10 Facts About Harry Potter & the Sorcerer’s Stone

Harry Potter

Getty Here are 10 facts about the first Harry Potter book that you might not have known.

Two decades after Harry Potter and the Sorcerer’s Stone made it’s way to the United States and graced the country with its pages, fans of the series are celebrating 20 years with Harry and the Wizarding World here in the U.S.

On September 1, 1998, the book was published by Scholastic, and although fans of the series celebrate its release every day of the year, it is still an extra special day for Harry Potter fans to nerd out and enjoy the series all over again.

See Also: Harry Potter Gifts

To pay homage to a series that changed the lives of millions of people around the globe, Heavy rounded up a few facts about the first book, author J.K. Rowling’s experiences getting it published, and the time she spent writing the earliest part of the magical world of Harry Potter.

1. J. K. Rowling Was Rejected 12 Times Before The Philosopher’s Stone Was Finally Accepted for Publication

Although the image of the rejection letters above aren’t related to her attempts to publish Harry Potter (she wrote that the Harry Potter rejection letters were locked in a box in her attic), she shared two rejection letters she received when she was trying to publish her book The Cuckoo’s Calling, which was eventually published in 2013 under the pseudonym Robert Galbraith.

Rowling shared the two rejection letters on Twitter to help encourage new writers to not give up on their dreams. She offered the rejection notices for “inspiration, not revenge” and masked the signatures. She also added that one of the publishers that rejected “Harry Potter” sent a rude rejection for “Galbraith” as well, according to Insider.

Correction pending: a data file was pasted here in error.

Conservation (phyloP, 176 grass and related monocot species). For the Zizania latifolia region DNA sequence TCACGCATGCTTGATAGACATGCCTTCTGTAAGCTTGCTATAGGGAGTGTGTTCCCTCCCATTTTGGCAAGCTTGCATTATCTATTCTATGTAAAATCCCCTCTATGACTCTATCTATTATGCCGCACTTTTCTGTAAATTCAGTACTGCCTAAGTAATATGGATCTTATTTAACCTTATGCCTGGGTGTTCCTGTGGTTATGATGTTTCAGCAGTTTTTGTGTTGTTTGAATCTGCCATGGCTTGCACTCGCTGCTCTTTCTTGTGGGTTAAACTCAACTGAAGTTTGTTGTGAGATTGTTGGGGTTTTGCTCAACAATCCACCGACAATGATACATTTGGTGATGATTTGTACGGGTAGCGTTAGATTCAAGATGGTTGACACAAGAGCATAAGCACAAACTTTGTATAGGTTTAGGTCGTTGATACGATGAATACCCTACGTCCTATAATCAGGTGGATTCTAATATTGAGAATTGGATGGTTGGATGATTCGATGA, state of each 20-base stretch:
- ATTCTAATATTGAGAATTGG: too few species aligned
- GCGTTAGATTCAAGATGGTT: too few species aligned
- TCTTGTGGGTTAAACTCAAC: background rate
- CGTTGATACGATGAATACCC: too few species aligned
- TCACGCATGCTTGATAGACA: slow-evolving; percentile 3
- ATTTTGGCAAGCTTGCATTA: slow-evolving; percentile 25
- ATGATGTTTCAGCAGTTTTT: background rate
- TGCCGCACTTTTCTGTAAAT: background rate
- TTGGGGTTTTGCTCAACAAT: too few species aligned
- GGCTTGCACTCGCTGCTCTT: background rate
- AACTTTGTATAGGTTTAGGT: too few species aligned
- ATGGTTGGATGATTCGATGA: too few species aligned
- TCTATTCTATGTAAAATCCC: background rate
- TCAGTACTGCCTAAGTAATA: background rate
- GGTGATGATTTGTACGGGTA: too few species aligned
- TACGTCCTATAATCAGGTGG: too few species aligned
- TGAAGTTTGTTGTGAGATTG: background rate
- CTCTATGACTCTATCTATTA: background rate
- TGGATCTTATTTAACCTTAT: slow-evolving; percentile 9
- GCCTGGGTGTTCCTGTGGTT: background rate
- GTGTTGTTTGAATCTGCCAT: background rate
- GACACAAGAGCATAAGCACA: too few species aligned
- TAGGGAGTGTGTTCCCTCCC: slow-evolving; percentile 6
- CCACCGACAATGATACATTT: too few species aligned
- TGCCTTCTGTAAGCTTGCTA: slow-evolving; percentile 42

2. She Published The First Book As J.K. Rowling, Attempting to Keep Her Gender Ambiguous

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J.K. Rowling at the Fantastic Beasts London premiere. (Getty)

In the early 19th and 20th centuries, it was common for female authors to disguise their gender identities by using male pseudonyms or their initials in an effort to be taken seriously as an author. Rowling is proof that the issue still existed in the late 90’s when she first published Harry Potter.

In an interview with CNN’s Christiane Amanpour, Rowling revealed that her publisher wanted to conceal her gender from readers, hoping to appeal to both boys and girls.

“My publisher, who published Harry Potter, they said to me, ‘we think this is a book that will appeal to boys and girls,'” the author recalled. “And I said, ‘oh, great.’ And they said, ‘so could we use your initials?'”

3. J. K. Rowling’s Favorite Chapter in Sorcerer’s Stone is The Mirror of Erised

Rowling’s favorite chapter in the first book is reportedly Chapter 12, “The Mirror of Erised.” Harry stumbles across a mirror that shows what the viewer’s heart most desires, and for Harry that meant seeing his entire family, including his deceased parents.

While the chapter itself is heartbreaking and a personal favorite of many readers, Rowling revealed that her favorite chapter in the entire series is Chapter 34 of the Deathly Hallows – “The Forest Again,” when Harry enters the forest to face Voldemort, thinking that the only way to defeat him was to die.

Explaining her choice, Rowling said, “It was the culmination of 17 years’ work and the most cathartic piece of writing of my life.” When a fan told her they “bawled” during the chapter, Rowling’s response was, “so did I.”

4. The Philosopher’s Stone Was Changed to the Sorcerer’s Stone When it was Picked Up By An American Publisher

The book’s name was changed to Harry Potter and the Sorcerer’s Stone when it was picked up by American company Scholastic, because the American publishers believed that children wouldn’t want to read a book with the word ‘philosopher’ in the title.

J. K. Rowling later stated that she regretted this change, and said she would have fought  harder to keep the title it if she had been in a stronger position at the time. She was still a new author, and was eager to keep her publishers happy.

5. She Came Up With The Idea of a “Scrawny, Black-Haired, Bespectacled Boy” On a Train Ride

In 1990, Jo Rowling, as she preferred to be known at the time, was moving with her boyfriend to an apartment in Manchester, and while riding on the train, Harry Potter’s identity was born.